The November 2010 Mushroom of the Month was...
Lepista nuda, the Blewit
The common name for a popular, excellent edible mushroom, Blewit, is believed to be a corruption of the name “Blue hat” referring to the bluish purple colored caps of these mushrooms. This is one of the few mushrooms given a common name by the mycophobic British. Blewits have quite a number of scientific name synonyms in the literature even before DNA analysis places it somewhere else. The blewits have the following synonyms: Lepista nuda, Clitocybe nuda (currently favored), Tricholoma nudum, Rhodopaxillus nudus, and erroneously Tricholoma personatum. I’m often amused when mycologists urge us to always use scientific names because they are more constant than the common names. There are good reasons for using the scientific names but constancy is certainly not one of them especially as the results of DNA analysis are now creeping into taxonomy.
Blewits have a cap that ranges from two to six inches wide, that is at first lilac colored but which soon becomes tan-like to flesh-colored to brown with light purplish tones near the rim of the cap. The cap has an in-rolled margin when young and is dome shaped when young flattening out with age. The sometimes wavy margin can become upturned with age. The gills are attached adnate to adnexed or notched and are purple to bluish purple when fresh which soon fades to pinkish brown with some purple overtones with age. The stem is 1 ½ to 3 inches tall and ½ to 1 inch wide with a bulbous base. The stem is fibrillose and colored like the gills. The spore print is dull pink to pinkish buff. Blewits grow scattered to gregarious in woods, leaf piles, compost piles, and gardens. It is found in deciduous woods and coniferous woods. The flesh of blewits is thick and firm, purple to bluish purple becoming grayish in age. The odor of blewits is very fruity, almost perfumed.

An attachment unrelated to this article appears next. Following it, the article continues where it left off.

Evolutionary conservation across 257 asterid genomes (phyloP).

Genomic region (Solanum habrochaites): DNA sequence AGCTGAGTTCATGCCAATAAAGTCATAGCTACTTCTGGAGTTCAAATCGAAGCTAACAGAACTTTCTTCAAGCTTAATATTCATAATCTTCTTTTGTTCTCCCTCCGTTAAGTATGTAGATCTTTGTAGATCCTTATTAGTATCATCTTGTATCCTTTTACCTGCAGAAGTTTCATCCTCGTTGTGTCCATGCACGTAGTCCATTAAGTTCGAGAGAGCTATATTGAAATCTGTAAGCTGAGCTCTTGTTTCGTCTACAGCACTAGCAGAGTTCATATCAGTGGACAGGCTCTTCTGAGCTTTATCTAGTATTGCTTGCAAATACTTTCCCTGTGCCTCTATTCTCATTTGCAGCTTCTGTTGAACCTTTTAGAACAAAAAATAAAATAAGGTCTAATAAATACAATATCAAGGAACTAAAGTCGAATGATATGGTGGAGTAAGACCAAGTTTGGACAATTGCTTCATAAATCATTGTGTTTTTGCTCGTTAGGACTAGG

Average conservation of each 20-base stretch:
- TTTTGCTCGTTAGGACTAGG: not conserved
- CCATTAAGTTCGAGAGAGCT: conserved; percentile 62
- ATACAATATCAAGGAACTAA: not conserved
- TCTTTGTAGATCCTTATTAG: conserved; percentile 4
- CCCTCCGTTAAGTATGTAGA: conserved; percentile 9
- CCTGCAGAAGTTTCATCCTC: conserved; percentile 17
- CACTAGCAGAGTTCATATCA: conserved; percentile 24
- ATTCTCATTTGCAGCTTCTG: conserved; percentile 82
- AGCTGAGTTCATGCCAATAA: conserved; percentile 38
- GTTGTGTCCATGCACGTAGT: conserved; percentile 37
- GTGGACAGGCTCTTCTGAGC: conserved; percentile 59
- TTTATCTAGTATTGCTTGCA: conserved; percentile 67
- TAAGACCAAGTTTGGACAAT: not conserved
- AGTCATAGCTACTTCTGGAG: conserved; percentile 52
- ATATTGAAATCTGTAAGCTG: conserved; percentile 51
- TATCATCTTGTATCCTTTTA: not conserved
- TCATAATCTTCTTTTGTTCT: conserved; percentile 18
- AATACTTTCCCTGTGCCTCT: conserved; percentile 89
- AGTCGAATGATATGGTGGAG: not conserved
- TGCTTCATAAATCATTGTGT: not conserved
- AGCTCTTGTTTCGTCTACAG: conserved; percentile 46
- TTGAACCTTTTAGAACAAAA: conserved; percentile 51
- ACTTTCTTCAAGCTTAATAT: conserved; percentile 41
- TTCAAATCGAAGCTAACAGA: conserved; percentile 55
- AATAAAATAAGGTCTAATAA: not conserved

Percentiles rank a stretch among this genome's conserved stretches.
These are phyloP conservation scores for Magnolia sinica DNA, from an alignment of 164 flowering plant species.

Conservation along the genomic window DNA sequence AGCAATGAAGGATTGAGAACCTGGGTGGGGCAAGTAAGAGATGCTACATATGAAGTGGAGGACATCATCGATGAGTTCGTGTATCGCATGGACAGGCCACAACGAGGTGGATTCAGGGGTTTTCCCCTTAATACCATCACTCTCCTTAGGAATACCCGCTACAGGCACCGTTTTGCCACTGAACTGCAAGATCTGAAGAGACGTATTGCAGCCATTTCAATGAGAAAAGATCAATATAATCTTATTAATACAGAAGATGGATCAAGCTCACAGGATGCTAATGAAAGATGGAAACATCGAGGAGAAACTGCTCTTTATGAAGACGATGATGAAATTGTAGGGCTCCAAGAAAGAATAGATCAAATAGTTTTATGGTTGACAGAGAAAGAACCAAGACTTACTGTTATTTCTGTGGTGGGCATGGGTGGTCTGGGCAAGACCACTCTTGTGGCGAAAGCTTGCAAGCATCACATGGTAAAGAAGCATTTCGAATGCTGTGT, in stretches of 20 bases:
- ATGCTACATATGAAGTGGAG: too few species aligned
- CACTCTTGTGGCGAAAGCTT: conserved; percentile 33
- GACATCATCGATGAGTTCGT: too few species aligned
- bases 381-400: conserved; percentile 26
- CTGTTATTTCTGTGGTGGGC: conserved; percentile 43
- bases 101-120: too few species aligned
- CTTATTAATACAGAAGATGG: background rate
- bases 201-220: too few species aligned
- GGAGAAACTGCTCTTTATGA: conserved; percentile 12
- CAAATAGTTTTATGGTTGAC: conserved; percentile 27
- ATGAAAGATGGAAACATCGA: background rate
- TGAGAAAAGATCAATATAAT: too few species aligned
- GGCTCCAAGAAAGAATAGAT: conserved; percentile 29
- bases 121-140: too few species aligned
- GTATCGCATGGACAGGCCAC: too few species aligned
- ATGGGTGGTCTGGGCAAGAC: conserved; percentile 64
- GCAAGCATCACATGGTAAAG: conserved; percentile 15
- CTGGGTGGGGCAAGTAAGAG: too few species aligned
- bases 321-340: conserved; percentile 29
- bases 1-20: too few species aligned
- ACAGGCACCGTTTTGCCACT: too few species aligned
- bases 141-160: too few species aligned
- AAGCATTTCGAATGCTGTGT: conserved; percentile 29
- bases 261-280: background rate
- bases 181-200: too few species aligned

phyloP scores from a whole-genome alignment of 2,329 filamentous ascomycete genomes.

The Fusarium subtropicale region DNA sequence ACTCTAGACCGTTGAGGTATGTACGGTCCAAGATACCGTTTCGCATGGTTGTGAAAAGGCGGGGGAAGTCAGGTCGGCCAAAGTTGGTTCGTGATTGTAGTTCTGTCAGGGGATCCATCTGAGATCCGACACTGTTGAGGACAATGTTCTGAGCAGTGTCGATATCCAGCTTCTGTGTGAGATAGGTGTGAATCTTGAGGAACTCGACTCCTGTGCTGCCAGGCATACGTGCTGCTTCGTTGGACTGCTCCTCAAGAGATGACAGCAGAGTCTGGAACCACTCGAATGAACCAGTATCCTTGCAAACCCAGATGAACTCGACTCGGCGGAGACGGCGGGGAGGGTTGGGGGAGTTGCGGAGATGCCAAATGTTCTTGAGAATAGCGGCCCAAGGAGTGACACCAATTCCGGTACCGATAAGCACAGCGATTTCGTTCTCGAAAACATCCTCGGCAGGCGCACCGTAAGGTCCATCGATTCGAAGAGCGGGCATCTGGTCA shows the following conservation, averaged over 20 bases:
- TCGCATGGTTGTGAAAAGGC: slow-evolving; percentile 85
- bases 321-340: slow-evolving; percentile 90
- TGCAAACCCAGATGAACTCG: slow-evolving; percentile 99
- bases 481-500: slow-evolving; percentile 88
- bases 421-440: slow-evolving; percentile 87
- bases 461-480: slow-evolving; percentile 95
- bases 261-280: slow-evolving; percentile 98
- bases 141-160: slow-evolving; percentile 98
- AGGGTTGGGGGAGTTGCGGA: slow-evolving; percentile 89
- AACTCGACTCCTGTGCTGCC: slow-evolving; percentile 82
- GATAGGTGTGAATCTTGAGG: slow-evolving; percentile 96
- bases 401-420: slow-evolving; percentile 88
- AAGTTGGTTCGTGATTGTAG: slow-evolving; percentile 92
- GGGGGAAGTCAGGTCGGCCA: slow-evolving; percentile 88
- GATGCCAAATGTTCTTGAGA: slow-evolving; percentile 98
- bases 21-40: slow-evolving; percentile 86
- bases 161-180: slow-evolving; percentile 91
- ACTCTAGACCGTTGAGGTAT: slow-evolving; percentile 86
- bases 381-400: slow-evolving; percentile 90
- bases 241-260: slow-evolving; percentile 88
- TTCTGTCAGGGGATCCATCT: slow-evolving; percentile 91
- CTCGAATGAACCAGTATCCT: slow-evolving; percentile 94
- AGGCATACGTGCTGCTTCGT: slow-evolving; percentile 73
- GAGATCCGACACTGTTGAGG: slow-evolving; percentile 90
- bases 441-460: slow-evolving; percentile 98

Blewits are an excellent edible with firm flesh and a rich flavor. They often have a high water content so starting with a dry sauté like one does with chanterelles is recommended. Blewits are quite versatile and can be used in many kinds of mushroom recipes. A recipe, Cordon Blewit, attributed to Arleen Bessette in Edible Wild Mushrooms of North America by David Fischer and Alan Bessette, features whole sautéed blewit caps forming the outer layers of a sandwich with sautéed veal scaloppini covered with smoked ham and Swiss cheese as the filling.
Blewits do have some nasty look-alikes. Inocybe lilacina is a poisonous purple mushroom with brownish gills and brown spores that looks a bit like a Blewit. There are a number of Cortinarius species that are purple colored with purple colored gills when young. The Cortinarius species have a cobwebby veil when young, eventually rust brown gills and rust brown spores often evidenced by being caught on the remnants of the veil on the stem. Some of the Cortinarius species are poisonous. Blewits do have a distinct shape and color pattern but it is hard to describe. This is a mushroom that takes field experience to learn. None of the poisonous look-alikes are deadly poisonous but no one wants an episode similar to food poisoning.